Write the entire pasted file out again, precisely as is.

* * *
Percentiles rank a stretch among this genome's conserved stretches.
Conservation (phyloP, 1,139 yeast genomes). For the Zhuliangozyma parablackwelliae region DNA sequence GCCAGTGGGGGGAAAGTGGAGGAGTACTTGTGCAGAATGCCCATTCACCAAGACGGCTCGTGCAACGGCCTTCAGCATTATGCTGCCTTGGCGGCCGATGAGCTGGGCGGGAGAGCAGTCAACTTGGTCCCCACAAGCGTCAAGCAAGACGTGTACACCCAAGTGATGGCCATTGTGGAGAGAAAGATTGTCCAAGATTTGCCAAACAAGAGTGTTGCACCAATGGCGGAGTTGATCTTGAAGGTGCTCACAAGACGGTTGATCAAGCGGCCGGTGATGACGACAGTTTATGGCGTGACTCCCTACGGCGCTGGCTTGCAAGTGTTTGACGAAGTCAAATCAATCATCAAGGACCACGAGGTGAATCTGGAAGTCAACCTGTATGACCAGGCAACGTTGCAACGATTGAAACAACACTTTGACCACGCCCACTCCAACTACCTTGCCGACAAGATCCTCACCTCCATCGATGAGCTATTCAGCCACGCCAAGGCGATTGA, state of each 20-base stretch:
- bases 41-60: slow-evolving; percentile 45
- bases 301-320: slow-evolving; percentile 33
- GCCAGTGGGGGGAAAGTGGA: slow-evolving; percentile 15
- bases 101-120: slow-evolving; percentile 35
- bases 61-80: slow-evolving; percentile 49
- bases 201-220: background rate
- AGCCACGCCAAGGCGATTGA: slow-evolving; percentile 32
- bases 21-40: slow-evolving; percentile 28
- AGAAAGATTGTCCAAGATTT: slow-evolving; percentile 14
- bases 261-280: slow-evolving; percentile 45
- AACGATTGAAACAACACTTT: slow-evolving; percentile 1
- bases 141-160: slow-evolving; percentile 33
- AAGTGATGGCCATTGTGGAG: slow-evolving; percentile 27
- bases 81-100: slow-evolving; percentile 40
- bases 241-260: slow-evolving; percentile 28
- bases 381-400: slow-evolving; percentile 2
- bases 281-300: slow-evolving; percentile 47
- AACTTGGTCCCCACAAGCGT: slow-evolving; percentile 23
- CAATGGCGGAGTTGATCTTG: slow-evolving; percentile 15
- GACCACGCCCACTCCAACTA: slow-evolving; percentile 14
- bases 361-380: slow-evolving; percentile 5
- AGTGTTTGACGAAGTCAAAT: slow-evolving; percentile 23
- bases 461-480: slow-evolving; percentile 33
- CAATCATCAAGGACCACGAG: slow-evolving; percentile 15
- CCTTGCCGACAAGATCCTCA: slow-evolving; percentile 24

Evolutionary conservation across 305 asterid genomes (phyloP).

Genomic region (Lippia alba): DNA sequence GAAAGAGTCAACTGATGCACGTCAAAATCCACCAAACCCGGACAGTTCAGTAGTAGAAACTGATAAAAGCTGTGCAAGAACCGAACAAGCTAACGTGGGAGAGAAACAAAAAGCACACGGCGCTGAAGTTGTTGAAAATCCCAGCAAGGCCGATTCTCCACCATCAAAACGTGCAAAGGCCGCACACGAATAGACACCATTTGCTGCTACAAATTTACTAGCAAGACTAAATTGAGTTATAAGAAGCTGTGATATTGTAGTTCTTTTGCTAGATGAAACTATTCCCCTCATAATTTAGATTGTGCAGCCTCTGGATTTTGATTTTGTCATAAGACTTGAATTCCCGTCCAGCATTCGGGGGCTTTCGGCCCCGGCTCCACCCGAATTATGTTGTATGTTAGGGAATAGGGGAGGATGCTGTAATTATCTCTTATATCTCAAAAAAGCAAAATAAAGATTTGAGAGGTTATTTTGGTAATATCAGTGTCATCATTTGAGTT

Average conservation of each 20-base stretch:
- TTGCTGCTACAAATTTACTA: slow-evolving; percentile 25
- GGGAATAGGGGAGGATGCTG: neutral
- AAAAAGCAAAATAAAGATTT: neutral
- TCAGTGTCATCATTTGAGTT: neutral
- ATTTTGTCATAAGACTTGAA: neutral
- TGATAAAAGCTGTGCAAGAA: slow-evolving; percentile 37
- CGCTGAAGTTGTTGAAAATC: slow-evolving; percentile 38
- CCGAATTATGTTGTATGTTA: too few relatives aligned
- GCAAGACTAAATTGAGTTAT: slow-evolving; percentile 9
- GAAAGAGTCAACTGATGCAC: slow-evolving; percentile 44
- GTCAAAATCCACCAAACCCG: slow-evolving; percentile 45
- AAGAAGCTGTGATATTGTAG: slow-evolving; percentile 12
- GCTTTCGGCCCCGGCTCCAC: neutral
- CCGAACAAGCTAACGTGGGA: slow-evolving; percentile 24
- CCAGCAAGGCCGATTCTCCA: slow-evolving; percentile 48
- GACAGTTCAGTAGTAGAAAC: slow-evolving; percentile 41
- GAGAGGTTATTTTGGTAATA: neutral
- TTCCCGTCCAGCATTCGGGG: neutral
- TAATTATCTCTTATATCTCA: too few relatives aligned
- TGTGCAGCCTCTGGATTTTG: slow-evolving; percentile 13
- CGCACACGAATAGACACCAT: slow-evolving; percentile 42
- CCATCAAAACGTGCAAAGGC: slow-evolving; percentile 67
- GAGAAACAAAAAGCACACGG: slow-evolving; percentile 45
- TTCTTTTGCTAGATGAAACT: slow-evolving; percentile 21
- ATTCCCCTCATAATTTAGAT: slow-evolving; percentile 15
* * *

Percentiles rank a stretch among this genome's conserved stretches.
Conservation (phyloP, 1,139 yeast genomes). For the Zhuliangozyma parablackwelliae region DNA sequence GCCAGTGGGGGGAAAGTGGAGGAGTACTTGTGCAGAATGCCCATTCACCAAGACGGCTCGTGCAACGGCCTTCAGCATTATGCTGCCTTGGCGGCCGATGAGCTGGGCGGGAGAGCAGTCAACTTGGTCCCCACAAGCGTCAAGCAAGACGTGTACACCCAAGTGATGGCCATTGTGGAGAGAAAGATTGTCCAAGATTTGCCAAACAAGAGTGTTGCACCAATGGCGGAGTTGATCTTGAAGGTGCTCACAAGACGGTTGATCAAGCGGCCGGTGATGACGACAGTTTATGGCGTGACTCCCTACGGCGCTGGCTTGCAAGTGTTTGACGAAGTCAAATCAATCATCAAGGACCACGAGGTGAATCTGGAAGTCAACCTGTATGACCAGGCAACGTTGCAACGATTGAAACAACACTTTGACCACGCCCACTCCAACTACCTTGCCGACAAGATCCTCACCTCCATCGATGAGCTATTCAGCCACGCCAAGGCGATTGA, state of each 20-base stretch:
- bases 41-60: slow-evolving; percentile 45
- bases 301-320: slow-evolving; percentile 33
- GCCAGTGGGGGGAAAGTGGA: slow-evolving; percentile 15
- bases 101-120: slow-evolving; percentile 35
- bases 61-80: slow-evolving; percentile 49
- bases 201-220: background rate
- AGCCACGCCAAGGCGATTGA: slow-evolving; percentile 32
- bases 21-40: slow-evolving; percentile 28
- AGAAAGATTGTCCAAGATTT: slow-evolving; percentile 14
- bases 261-280: slow-evolving; percentile 45
- AACGATTGAAACAACACTTT: slow-evolving; percentile 1
- bases 141-160: slow-evolving; percentile 33
- AAGTGATGGCCATTGTGGAG: slow-evolving; percentile 27
- bases 81-100: slow-evolving; percentile 40
- bases 241-260: slow-evolving; percentile 28
- bases 381-400: slow-evolving; percentile 2
- bases 281-300: slow-evolving; percentile 47
- AACTTGGTCCCCACAAGCGT: slow-evolving; percentile 23
- CAATGGCGGAGTTGATCTTG: slow-evolving; percentile 15
- GACCACGCCCACTCCAACTA: slow-evolving; percentile 14
- bases 361-380: slow-evolving; percentile 5
- AGTGTTTGACGAAGTCAAAT: slow-evolving; percentile 23
- bases 461-480: slow-evolving; percentile 33
- CAATCATCAAGGACCACGAG: slow-evolving; percentile 15
- CCTTGCCGACAAGATCCTCA: slow-evolving; percentile 24

Evolutionary conservation across 305 asterid genomes (phyloP).

Genomic region (Lippia alba): DNA sequence GAAAGAGTCAACTGATGCACGTCAAAATCCACCAAACCCGGACAGTTCAGTAGTAGAAACTGATAAAAGCTGTGCAAGAACCGAACAAGCTAACGTGGGAGAGAAACAAAAAGCACACGGCGCTGAAGTTGTTGAAAATCCCAGCAAGGCCGATTCTCCACCATCAAAACGTGCAAAGGCCGCACACGAATAGACACCATTTGCTGCTACAAATTTACTAGCAAGACTAAATTGAGTTATAAGAAGCTGTGATATTGTAGTTCTTTTGCTAGATGAAACTATTCCCCTCATAATTTAGATTGTGCAGCCTCTGGATTTTGATTTTGTCATAAGACTTGAATTCCCGTCCAGCATTCGGGGGCTTTCGGCCCCGGCTCCACCCGAATTATGTTGTATGTTAGGGAATAGGGGAGGATGCTGTAATTATCTCTTATATCTCAAAAAAGCAAAATAAAGATTTGAGAGGTTATTTTGGTAATATCAGTGTCATCATTTGAGTT

Average conservation of each 20-base stretch:
- TTGCTGCTACAAATTTACTA: slow-evolving; percentile 25
- GGGAATAGGGGAGGATGCTG: neutral
- AAAAAGCAAAATAAAGATTT: neutral
- TCAGTGTCATCATTTGAGTT: neutral
- ATTTTGTCATAAGACTTGAA: neutral
- TGATAAAAGCTGTGCAAGAA: slow-evolving; percentile 37
- CGCTGAAGTTGTTGAAAATC: slow-evolving; percentile 38
- CCGAATTATGTTGTATGTTA: too few relatives aligned
- GCAAGACTAAATTGAGTTAT: slow-evolving; percentile 9
- GAAAGAGTCAACTGATGCAC: slow-evolving; percentile 44
- GTCAAAATCCACCAAACCCG: slow-evolving; percentile 45
- AAGAAGCTGTGATATTGTAG: slow-evolving; percentile 12
- GCTTTCGGCCCCGGCTCCAC: neutral
- CCGAACAAGCTAACGTGGGA: slow-evolving; percentile 24
- CCAGCAAGGCCGATTCTCCA: slow-evolving; percentile 48
- GACAGTTCAGTAGTAGAAAC: slow-evolving; percentile 41
- GAGAGGTTATTTTGGTAATA: neutral
- TTCCCGTCCAGCATTCGGGG: neutral
- TAATTATCTCTTATATCTCA: too few relatives aligned
- TGTGCAGCCTCTGGATTTTG: slow-evolving; percentile 13
- CGCACACGAATAGACACCAT: slow-evolving; percentile 42
- CCATCAAAACGTGCAAAGGC: slow-evolving; percentile 67
- GAGAAACAAAAAGCACACGG: slow-evolving; percentile 45
- TTCTTTTGCTAGATGAAACT: slow-evolving; percentile 21
- ATTCCCCTCATAATTTAGAT: slow-evolving; percentile 15